What causes chilblains?

Chilblains are the result ofan abnormal reaction to the cold.They are common in the UKbecause damp, cold weather is usual in the winter. Some people develop chilblains every winter that last for several months.

When the skin is cold, blood vessels near its surface get narrower.If the skin is then exposed to heat, the blood vessels become wider.

If this happens too quickly, blood vessels near the surface of the skin can't always handle the increased blood flow. This can cause blood toleak into the surrounding tissue, which may cause theswelling and itchiness associated with chilblains.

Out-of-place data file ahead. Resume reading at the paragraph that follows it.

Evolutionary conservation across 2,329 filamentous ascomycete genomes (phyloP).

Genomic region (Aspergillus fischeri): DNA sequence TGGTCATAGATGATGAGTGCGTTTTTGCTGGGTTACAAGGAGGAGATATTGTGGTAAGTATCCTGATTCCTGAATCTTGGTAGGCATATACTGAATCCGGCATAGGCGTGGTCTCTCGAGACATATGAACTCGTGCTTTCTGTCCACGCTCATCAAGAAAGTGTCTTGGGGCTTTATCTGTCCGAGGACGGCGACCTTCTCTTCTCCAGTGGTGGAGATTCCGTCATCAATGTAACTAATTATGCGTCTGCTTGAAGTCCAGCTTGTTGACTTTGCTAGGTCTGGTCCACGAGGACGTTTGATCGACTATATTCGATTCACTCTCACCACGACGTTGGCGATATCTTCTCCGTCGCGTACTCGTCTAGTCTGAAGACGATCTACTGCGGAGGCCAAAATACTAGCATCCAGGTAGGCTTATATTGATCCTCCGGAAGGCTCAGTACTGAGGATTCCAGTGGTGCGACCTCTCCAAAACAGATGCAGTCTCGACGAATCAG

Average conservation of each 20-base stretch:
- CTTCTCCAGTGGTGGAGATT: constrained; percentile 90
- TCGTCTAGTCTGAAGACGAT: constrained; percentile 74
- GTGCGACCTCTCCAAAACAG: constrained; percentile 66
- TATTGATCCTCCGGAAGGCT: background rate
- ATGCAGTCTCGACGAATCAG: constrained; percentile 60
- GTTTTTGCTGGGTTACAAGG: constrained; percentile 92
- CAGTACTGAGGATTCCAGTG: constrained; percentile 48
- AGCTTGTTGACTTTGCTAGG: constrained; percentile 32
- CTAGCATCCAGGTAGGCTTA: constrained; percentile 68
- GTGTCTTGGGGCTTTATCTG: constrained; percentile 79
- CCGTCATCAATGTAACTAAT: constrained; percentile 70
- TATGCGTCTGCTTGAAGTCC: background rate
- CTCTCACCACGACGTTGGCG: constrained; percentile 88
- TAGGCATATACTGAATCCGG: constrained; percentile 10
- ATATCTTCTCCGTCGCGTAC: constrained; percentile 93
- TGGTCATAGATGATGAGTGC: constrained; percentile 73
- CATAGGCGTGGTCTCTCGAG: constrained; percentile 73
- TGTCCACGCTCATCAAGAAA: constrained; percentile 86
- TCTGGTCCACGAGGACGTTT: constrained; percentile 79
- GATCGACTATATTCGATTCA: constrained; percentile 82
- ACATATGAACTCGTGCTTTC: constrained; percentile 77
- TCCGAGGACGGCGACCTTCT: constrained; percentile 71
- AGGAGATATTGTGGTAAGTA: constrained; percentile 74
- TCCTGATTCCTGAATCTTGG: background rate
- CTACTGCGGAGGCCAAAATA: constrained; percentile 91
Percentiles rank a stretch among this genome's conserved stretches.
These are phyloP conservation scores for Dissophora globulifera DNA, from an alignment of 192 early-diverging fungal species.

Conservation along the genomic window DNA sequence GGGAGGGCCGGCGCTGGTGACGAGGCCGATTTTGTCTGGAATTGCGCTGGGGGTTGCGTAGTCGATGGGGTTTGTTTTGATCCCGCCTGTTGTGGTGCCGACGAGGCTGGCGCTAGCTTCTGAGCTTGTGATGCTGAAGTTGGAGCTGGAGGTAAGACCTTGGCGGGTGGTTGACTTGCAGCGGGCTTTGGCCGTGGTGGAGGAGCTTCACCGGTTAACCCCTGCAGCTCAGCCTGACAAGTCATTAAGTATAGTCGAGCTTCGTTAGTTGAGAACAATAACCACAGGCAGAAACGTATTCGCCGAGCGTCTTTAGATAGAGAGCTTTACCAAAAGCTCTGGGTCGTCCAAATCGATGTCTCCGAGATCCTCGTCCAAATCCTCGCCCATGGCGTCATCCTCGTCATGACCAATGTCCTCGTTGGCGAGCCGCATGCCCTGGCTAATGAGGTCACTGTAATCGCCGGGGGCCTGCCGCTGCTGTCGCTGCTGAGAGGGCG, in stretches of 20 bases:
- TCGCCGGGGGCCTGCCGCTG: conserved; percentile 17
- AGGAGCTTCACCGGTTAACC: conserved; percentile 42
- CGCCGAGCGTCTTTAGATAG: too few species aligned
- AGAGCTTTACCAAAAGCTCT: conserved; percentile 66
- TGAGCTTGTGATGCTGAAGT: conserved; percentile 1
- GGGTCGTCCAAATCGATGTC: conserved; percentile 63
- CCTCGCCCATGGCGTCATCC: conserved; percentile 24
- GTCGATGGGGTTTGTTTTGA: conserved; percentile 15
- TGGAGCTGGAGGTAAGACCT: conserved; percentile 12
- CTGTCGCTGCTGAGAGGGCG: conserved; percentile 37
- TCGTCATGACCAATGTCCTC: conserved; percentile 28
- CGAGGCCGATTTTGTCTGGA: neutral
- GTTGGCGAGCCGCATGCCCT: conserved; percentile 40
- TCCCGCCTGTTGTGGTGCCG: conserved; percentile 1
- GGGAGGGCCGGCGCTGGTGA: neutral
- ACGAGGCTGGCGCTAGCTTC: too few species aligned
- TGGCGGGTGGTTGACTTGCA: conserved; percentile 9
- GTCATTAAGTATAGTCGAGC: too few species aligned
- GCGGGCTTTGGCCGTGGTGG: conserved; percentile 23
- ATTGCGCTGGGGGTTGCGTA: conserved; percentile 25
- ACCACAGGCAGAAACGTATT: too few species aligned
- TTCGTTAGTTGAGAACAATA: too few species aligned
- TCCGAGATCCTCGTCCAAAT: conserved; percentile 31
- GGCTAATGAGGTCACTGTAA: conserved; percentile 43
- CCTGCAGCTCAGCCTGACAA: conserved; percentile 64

Some people are more at risk of chilblains than others. This includes people with:

  • poor circulation
  • a family history of chilblains
  • regular exposure to cold, damp or draughty conditions
  • a poor diet or low body weight
  • lupus a long-term condition that causes swelling in the body's tissues
  • Raynaud's phenomenon a common condition that affects the blood supply to certain parts of the body, usually the fingers and toes

People who smoke are more at risk of chilblains as nicotine constricts blood vessels.

Chilblains can also occur on areas of the feet that are exposed to pressure, such as a bunion or a toe that's squeezed by tight shoes.

Content supplied by the NHS Website

Medically Reviewed by a doctor on 21 Dec 2018